Despite their new album dealing with loss, Cuff the Duke’s Morning Comes is suprisingly happy
Alt-country band Cuff The Duke released part one of a two-part album, Morning Comes. The band’s fifth album navigates the loss of a loved one. As the 10 tracks come to an end, there is a sense of closure — in preparation for the second part which embraces loss and new opportunities. Wayne Petti, the band’s lead vocalist, guitarist, organist and pianist talks to the Journal over email about the album’s upcoming American release and the band’s love for Kingston.
1. What caused you to make your new release, Morning Comes, a two part-album?
We had a lot of songs. We thought about making a double record, but instead thought it would be more interesting if we made two records in a series. Double records can be a little overwhelming to both the band making it and the listener. We thought it would be better for us to put out two records within a shorter period of time.
2. The album deals with so many emotional turns. Is it emotionally exhausting for you to sing the songs every night?
I guess it can be. It’s probably more physically exhausting than it is emotionally exhausting though.
3. How were you able to tie together ideas of loss with such an upbeat sound?
I’ve always enjoyed music that juxtaposed an upbeat song with dark or sad lyrics. When we were writing the record, the songs were turning out pretty upbeat but I knew that the words would not be so upbeat. I decided to embrace that.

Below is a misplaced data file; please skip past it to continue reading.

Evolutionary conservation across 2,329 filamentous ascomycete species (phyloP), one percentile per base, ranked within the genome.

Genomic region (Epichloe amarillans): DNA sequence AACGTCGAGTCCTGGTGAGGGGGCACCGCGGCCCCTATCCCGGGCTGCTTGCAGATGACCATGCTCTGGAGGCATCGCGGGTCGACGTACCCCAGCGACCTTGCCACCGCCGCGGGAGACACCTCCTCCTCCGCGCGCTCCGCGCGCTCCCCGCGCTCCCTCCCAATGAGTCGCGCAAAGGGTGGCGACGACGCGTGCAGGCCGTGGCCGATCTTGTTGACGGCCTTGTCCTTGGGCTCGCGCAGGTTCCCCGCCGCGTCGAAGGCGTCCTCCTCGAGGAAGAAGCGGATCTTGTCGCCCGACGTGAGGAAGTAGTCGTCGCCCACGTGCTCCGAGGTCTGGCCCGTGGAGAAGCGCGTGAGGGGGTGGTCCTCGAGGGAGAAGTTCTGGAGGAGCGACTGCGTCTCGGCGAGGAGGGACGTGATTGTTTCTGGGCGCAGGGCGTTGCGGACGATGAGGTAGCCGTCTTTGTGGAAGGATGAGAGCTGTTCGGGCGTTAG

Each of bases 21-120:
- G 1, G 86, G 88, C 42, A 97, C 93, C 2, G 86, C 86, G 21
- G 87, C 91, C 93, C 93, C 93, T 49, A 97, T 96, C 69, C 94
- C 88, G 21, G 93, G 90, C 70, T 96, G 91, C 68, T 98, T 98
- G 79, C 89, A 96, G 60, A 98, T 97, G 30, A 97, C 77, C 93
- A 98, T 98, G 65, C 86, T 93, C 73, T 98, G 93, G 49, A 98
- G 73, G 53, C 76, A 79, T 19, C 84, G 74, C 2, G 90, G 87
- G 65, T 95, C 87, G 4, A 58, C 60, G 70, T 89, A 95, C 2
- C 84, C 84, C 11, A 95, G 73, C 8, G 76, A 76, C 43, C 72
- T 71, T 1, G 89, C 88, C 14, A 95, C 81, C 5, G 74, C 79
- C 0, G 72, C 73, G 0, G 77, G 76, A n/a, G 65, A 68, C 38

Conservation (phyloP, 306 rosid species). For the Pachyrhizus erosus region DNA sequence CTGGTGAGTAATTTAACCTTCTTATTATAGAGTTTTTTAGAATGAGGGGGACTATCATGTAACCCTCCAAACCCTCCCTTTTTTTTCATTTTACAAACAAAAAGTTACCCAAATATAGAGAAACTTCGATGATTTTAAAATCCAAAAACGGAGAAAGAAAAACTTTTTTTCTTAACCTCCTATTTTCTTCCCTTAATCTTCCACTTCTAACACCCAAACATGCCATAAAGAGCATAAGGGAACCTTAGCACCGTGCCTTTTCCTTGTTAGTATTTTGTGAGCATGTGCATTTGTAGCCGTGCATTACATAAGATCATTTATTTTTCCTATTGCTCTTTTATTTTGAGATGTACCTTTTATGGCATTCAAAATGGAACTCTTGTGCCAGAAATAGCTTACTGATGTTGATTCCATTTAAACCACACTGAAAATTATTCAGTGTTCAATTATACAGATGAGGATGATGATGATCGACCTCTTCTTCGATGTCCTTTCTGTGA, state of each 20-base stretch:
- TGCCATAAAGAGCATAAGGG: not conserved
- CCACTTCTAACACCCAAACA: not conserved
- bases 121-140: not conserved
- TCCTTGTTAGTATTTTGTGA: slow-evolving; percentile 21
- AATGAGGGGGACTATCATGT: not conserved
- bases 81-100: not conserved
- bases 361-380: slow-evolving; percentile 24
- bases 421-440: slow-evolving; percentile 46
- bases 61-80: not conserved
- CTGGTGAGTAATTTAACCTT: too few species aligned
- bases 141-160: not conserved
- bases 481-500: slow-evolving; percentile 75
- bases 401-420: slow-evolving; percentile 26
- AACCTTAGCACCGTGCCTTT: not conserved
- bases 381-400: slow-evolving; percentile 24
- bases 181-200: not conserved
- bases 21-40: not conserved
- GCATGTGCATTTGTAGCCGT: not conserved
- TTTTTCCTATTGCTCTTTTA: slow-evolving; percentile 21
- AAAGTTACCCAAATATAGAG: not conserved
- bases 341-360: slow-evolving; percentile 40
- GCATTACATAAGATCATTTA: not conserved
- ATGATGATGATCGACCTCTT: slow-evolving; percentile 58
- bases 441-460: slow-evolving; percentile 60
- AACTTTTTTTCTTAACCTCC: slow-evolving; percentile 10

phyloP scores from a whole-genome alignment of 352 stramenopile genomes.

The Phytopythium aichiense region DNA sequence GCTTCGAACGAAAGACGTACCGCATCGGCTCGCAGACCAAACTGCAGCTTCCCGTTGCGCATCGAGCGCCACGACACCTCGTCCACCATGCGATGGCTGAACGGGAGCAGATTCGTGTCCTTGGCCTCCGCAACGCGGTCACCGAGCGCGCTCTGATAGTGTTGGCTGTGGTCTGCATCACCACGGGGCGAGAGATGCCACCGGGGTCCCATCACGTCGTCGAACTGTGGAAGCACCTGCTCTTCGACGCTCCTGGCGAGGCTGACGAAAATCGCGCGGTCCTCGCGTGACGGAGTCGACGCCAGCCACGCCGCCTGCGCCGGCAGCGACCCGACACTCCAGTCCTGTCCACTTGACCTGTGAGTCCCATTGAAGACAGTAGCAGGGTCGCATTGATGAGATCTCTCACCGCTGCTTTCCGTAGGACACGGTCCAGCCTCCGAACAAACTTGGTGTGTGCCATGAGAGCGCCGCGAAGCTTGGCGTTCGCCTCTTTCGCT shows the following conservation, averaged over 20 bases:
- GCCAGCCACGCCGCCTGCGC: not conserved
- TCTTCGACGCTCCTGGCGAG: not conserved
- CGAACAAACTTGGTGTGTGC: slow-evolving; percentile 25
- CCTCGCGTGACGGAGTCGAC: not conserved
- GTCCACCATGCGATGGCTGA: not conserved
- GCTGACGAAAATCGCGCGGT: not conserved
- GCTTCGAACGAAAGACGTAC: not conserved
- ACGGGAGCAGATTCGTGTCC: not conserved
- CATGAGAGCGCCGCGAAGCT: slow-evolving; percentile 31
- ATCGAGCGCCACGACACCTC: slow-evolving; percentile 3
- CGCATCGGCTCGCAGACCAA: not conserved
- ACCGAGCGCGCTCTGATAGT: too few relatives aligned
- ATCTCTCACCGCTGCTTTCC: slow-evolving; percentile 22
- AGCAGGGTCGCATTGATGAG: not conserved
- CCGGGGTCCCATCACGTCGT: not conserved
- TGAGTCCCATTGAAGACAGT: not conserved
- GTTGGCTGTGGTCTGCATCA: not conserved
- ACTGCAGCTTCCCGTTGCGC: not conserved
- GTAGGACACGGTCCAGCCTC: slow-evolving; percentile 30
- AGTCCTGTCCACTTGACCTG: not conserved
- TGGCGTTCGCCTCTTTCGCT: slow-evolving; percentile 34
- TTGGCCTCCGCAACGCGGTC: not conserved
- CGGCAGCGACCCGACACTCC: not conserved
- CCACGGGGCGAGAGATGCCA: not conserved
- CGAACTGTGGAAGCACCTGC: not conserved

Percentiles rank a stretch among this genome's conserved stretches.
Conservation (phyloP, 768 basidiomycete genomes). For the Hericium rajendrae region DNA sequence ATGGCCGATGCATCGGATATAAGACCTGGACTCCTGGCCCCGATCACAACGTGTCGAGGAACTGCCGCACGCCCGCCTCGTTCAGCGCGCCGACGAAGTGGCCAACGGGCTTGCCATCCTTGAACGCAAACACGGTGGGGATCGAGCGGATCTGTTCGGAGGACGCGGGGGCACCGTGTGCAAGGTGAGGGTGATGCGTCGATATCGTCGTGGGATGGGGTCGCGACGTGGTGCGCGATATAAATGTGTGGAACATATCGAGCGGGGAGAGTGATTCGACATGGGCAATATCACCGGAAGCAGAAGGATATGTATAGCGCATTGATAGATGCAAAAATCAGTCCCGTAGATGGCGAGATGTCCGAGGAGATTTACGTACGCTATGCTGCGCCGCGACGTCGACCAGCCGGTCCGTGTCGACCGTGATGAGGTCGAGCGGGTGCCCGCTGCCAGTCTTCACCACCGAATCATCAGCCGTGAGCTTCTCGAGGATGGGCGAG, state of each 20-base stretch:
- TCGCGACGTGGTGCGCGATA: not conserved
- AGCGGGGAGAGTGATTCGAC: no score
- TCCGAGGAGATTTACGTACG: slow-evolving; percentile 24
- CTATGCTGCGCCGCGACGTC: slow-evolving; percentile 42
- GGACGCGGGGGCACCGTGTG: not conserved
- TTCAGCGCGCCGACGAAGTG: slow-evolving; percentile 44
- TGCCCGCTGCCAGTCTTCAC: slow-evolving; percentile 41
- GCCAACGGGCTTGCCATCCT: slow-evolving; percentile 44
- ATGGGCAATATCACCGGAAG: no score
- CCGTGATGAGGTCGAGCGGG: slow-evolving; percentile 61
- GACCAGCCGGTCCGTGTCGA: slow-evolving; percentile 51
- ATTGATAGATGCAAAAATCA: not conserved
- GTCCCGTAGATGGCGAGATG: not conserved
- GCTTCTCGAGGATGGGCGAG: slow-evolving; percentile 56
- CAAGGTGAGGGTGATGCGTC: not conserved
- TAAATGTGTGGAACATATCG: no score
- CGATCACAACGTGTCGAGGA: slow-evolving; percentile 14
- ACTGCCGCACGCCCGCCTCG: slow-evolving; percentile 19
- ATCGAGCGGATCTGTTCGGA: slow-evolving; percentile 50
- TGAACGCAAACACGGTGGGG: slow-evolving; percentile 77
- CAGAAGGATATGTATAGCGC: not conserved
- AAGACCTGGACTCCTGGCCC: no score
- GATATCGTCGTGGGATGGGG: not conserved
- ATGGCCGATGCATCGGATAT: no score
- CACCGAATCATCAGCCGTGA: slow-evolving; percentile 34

4. Were there specific events that provided inspiration for the album?
There was no one moment that happened to inspire the music on this record, but there were a lot of little things. It was all the same things that happen to everybody which is why I felt the need to address it.
5. What inspired the amazing album art?
Paul Lowman, who of course plays bass in Cuff The Duke, drew the album artwork. I can’t say for sure what inspired it but we all certainly liked it when he showed it to us for the first time.
6. What was it like having the album produced by Greg Keelor of Blue Rodeo?
Working with Greg is a lot of fun. He’s really on the same page as us musically so the process of recording is very enjoyable. He’s also able to push us in ways that we could not push ourselves in order to get the end result. It’s safe to say that we all really look up to him as a musician and as a person. I think it’s important to work with someone you respect.
7. How are you feeling about the American release of the album on Feb. 28? Do you feel Canadian and American fan bases differ?
We’re excited about the U.S. release of the record. I don’t think that there is a difference between U.S. fans and Canadian fans. People just want to be entertained.
8. How is the completion of the second part of the album going? What are your hopes for the second album?
We will start recording the second record in the new year. It’s all written. I hope that the second album will help complete the vision we had for this when we started recording the first album. I’m confident that it will.
9. You tweeted on Nov. 15 that “exciting news is on the way.” Any hints on what that news is?
If I give you a hint then it will ruin the surprise. We can’t have that …
10. You’re playing two Grad Club shows, does that mean you have double the love for Kingston?
Cuff The Duke plays the Grad Club tonight and tomorrow with Hooded Fang. Doors open at 9 p.m. and the show starts at 10 p.m.